LRRK2 Variant Linked to Higher Risk of Parkinson’s Among Chinese Adults

Marta Figueiredo, PhD avatar

by Marta Figueiredo, PhD |

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A sideways illustration of DNA shows its two linked strands that resemble a twisted ladder.

Carrying the G2385R variant in the LRRK2 gene is associated with a three times higher risk of developing Parkinson’s disease among Chinese adults older than 50, according to a 10-year population-based study.

Carriers of this mutation who were not diagnosed with Parkinson’s showed a trend toward greater motor disability relative to noncarriers, but these differences failed to reach statistical significance.

These findings add to the increasing number of studies highlighting the LRRK2-G2385R mutation as a major genetic risk factor for Parkinson’s among Asian populations and shed light on the clinical features and conversion rates of these carriers, the researchers noted.

The study, “A 10-Year Community-Based Study of Leucine-Rich Repeat Kinase 2 G2385R Carriers’ Conversion to Parkinson’s Disease,” was published in the journal Movement Disorders.

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Mutations in the LRRK2 gene are one of the most frequent causes of both sporadic and familial Parkinson’s, with the G2385R variant being “typically found in Asian populations, occurring in 7.3%–11.9% of [Parkinson’s patients] and 3.3%–5.0% of control subjects,” the researchers wrote.

However, most studies on this mutation retrospectively compared Parkinson’s cases with healthy people, or controls, without assessing the characteristics of people carrying the G2385R variant and their risk of developing the disease over time.

To fill this knowledge gap, a team of researchers in China followed for 10 years adults over 50 carrying the LRRK2-G2385R mutation among the Wuliqiao and Malu communities, in Shanghai, to assess their features and Parkinson’s conversion rate.

The study included 2,443 adults from the urban Wuliqiao community and 3,943 adults from the rural Malu community who were recruited from 2009 to 2011. Of those, 436 (6.83%) carried the G2385R variant: 182 from Wuliqiao and 254 from Malu.

The adults were matched with 426 noncarriers selected from these communities based on residency, sex, age, and education level.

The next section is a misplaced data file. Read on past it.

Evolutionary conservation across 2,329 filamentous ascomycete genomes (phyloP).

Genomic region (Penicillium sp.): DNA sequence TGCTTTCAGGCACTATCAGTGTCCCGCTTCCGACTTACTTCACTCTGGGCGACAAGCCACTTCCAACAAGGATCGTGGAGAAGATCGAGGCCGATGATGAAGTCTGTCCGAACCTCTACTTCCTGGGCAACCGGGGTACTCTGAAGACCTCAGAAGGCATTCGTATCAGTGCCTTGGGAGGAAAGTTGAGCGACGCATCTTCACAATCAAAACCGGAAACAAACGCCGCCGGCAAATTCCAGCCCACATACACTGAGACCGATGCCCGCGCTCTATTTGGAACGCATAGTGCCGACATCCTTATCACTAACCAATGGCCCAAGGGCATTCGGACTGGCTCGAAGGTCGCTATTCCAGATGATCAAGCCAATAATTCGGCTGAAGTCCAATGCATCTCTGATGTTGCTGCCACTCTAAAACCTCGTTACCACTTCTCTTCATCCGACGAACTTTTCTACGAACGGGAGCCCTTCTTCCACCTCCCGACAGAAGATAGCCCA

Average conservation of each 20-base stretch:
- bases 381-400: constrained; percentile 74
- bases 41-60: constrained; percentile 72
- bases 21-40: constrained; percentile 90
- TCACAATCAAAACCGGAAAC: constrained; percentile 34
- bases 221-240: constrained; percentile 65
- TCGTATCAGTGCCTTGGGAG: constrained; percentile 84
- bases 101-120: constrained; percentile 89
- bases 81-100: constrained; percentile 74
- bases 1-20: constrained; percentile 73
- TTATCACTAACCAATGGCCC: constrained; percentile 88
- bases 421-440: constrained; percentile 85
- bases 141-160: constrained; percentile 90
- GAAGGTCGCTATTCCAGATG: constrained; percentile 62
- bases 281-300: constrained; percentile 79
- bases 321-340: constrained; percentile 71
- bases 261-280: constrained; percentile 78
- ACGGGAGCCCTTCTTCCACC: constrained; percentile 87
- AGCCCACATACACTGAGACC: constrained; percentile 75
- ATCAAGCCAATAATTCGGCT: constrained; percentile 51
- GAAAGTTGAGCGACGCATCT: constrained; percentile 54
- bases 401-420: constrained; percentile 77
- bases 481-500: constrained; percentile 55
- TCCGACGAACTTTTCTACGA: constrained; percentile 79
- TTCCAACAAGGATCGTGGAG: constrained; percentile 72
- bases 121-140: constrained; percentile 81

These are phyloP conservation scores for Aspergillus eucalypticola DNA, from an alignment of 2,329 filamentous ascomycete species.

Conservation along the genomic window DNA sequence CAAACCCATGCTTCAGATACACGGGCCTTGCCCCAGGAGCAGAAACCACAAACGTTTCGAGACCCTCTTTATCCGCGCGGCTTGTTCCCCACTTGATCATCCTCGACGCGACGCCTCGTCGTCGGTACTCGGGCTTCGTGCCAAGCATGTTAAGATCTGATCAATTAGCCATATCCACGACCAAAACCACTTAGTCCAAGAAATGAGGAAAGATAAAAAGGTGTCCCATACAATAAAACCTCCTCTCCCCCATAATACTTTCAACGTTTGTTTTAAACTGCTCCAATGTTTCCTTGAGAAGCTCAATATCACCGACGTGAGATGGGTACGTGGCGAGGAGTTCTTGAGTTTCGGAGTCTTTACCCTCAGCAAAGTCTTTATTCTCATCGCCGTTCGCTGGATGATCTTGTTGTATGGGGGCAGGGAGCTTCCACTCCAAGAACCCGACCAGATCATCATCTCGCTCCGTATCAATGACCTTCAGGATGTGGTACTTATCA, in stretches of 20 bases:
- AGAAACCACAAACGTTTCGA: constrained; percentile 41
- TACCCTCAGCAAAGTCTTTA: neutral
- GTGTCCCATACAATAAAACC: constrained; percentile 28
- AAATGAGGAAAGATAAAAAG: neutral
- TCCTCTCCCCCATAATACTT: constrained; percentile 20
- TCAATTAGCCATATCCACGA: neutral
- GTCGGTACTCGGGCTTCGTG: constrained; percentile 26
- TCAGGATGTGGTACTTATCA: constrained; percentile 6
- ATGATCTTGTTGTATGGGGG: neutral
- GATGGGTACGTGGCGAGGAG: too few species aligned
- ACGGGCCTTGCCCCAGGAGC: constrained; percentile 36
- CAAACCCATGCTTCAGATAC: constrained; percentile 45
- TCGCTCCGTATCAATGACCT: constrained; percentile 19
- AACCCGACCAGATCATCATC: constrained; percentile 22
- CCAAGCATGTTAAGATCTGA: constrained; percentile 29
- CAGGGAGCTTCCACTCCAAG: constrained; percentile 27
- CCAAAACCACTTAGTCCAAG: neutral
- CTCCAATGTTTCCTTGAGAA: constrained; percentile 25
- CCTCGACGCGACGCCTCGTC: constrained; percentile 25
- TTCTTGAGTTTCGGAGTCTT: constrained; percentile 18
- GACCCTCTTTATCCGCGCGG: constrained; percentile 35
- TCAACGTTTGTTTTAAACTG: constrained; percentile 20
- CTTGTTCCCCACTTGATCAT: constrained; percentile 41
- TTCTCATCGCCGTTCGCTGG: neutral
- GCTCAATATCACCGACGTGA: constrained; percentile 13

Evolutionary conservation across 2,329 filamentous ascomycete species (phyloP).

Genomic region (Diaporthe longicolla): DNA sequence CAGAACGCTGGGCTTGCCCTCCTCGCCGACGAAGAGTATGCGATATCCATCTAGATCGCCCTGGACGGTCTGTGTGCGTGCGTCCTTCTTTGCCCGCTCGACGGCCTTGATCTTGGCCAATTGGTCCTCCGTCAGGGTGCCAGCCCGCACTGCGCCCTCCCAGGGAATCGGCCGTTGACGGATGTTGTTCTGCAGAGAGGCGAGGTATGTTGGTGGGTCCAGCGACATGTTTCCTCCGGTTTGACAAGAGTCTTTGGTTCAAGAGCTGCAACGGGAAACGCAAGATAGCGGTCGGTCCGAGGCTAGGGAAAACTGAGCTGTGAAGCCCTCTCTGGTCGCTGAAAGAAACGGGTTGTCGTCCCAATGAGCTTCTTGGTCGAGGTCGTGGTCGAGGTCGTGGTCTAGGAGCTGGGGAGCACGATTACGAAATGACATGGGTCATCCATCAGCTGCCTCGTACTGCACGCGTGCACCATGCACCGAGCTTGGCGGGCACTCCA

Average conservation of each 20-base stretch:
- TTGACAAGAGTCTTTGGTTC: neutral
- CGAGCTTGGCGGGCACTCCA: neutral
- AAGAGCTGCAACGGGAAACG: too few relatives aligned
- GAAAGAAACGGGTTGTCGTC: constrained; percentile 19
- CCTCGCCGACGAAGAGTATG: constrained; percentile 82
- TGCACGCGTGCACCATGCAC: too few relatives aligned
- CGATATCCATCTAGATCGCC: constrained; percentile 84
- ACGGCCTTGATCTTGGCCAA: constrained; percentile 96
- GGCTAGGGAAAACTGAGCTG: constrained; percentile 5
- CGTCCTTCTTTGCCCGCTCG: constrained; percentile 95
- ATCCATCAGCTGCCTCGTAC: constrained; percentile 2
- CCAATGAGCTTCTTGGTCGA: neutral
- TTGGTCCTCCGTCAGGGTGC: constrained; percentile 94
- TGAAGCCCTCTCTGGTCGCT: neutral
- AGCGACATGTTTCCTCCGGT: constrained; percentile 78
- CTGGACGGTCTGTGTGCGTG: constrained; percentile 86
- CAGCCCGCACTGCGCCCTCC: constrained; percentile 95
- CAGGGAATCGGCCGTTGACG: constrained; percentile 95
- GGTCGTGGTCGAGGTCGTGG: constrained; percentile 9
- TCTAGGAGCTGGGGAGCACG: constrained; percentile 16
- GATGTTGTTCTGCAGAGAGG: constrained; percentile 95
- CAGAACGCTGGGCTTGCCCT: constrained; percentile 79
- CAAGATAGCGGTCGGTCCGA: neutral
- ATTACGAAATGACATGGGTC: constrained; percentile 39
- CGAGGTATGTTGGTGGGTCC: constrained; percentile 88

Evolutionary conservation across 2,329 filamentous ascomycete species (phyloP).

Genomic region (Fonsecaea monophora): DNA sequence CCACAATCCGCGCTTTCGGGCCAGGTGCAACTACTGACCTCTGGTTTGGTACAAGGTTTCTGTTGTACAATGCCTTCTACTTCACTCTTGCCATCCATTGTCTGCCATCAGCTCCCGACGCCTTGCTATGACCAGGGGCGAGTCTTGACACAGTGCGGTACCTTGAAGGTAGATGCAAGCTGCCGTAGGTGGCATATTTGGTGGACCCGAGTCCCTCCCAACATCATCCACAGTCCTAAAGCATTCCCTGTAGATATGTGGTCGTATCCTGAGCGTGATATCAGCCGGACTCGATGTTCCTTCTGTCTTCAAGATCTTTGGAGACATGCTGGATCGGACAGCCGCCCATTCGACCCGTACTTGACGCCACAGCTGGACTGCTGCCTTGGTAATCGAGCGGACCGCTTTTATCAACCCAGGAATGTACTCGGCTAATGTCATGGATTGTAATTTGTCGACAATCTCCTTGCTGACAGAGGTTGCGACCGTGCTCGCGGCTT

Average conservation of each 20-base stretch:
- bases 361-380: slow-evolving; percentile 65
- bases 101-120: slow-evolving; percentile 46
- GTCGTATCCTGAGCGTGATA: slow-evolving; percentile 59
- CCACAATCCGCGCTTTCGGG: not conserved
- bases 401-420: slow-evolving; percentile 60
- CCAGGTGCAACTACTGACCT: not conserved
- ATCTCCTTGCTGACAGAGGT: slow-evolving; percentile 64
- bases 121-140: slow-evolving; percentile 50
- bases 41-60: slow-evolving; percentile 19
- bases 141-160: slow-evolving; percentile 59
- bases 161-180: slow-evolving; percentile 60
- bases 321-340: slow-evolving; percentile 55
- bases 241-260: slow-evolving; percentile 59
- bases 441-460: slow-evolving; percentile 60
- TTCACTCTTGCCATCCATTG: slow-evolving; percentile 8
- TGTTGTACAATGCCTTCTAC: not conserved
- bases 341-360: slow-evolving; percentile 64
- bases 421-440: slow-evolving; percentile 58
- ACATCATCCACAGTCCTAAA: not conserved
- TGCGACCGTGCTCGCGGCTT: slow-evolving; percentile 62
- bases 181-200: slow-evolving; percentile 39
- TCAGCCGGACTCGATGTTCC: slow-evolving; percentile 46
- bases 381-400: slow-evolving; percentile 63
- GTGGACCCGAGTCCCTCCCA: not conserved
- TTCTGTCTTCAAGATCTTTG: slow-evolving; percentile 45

Participants underwent face-to-face interviews with local family doctors and postgraduate students specializing in Parkinson’s at the study’s start and after 10 years (during 2020–2021). The diagnosis of Parkinson’s was made by movement disorders specialists.

Results from the 329 carriers and 354 non-carriers who completed the follow-up assessment showed that a significantly greater proportion of people carrying the G2385R mutation developed Parkinson’s relative to noncarriers (7.9% vs. 2.5%).

When adjusted for potential influencing factors, including age and sex, the G2385R variant was associated with a three times higher risk of Parkinson’s development in each population and in the combined populations.

This confirmed that the LRRK2-G2385R mutation is a strong genetic risk factor for Parkinson’s disease among Chinese adults older than 50.

The observed risk associated with this variant was higher than that reported in previous studies. This may be related to the current study’s prospective nature and inclusion of older people, “and the risk may change with age and different populations,” the researchers wrote.

Notably, 28 of the 35 (80%) participants with Parkinson’s were diagnosed for the first time in the follow-up assessment, and seven (six carriers and one noncarrier) had previously visited a movement disorder specialist.

While their symptoms were typical of Parkinson’s and “had been present for some time, they did not see physicians,” suggesting “a low awareness and diagnosis of PD [Parkinson’s disease] in these two communities,” the team wrote.

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The researchers then compared the motor and nonmotor features of asymptomatic G2385R carriers and noncarriers through Parkinson’s-related scales.

They found that the scores of adults carrying the LRRK2-G2385R mutation suggested a trend toward greater motor and non-motor impairment than those of non-carriers, but these group differences failed to meet statistical significance.

This might be due to the fact that Parkinson’s-related scales are “less sensitive to detecting subtle changes during an early stage of PD development,” the team wrote.

The researchers also noted that the effects of other Parkinson’s-related mutations on the observed Parkinson’s frequency cannot be ruled out since they only assessed for the presence of the LRRK2-G2385R variant.

“In the future study, we plan to screen other PD-related genes, follow up the entire [population] through face-to-face interviews, and use more sensitive techniques to evaluate the early symptoms of G2385R carriers,” the researchers wrote.

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